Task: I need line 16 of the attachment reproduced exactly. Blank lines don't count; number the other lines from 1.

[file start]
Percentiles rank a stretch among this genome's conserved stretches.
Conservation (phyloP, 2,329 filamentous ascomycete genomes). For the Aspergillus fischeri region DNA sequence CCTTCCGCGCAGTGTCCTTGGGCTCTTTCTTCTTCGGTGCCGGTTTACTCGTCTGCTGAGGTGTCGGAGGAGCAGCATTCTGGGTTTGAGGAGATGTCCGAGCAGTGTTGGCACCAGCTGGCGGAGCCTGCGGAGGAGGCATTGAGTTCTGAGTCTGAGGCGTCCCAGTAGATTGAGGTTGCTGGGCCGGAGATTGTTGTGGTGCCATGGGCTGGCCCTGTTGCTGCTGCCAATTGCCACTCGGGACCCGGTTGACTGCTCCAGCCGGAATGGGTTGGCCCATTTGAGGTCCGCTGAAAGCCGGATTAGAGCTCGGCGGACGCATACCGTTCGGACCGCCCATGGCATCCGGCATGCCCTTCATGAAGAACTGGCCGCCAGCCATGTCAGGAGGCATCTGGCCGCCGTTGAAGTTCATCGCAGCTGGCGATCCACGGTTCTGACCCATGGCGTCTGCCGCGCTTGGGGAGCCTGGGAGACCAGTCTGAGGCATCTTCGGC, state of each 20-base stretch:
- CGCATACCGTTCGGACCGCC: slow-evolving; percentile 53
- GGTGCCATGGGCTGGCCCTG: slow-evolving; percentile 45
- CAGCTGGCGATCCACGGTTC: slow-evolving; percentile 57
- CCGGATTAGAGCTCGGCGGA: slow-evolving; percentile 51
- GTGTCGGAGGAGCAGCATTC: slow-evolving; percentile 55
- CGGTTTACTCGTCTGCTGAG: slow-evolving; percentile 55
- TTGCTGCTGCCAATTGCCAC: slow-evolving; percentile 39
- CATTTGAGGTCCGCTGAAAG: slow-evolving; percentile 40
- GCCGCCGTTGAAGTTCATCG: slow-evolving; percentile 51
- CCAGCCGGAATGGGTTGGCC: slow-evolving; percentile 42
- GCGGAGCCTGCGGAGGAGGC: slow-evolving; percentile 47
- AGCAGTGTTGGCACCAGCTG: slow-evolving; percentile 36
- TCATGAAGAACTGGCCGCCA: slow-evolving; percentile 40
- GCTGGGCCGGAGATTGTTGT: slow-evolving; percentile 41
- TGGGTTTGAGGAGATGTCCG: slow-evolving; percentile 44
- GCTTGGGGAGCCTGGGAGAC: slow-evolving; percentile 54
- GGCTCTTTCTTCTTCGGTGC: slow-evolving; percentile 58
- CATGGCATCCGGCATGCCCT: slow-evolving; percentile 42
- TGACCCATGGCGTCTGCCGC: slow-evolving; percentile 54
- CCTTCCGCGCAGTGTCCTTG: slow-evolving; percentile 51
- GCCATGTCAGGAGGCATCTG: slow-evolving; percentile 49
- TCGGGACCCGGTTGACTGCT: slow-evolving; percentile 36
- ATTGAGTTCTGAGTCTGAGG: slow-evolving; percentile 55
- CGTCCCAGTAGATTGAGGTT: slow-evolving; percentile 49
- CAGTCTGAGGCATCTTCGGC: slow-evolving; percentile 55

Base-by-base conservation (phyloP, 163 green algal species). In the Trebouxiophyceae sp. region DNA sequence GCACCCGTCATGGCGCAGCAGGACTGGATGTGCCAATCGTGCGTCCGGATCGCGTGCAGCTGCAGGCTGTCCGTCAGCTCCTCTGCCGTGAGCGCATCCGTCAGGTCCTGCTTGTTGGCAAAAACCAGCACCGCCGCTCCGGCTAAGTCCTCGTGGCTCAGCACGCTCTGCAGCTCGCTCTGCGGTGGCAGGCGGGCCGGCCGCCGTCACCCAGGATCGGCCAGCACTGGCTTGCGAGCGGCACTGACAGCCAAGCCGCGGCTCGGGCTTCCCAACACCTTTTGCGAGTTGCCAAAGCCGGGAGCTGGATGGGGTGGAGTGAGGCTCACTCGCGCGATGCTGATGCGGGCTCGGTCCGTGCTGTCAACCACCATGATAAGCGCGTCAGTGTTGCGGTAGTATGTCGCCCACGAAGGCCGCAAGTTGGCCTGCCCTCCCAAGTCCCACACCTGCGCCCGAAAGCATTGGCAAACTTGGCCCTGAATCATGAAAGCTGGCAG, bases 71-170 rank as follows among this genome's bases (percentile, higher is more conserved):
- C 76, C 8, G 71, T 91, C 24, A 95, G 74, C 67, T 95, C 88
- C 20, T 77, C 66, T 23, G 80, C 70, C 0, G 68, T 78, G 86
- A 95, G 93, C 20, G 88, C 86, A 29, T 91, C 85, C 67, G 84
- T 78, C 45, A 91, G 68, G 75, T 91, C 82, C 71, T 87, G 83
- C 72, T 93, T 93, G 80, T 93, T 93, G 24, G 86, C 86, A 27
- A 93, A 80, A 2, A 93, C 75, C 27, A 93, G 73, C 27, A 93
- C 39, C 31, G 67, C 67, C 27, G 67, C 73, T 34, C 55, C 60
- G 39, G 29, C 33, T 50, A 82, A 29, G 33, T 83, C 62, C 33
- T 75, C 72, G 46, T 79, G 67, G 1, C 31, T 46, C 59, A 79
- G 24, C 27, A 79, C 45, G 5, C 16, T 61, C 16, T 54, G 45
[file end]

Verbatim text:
- GCTGGGCCGGAGATTGTTGT: slow-evolving; percentile 41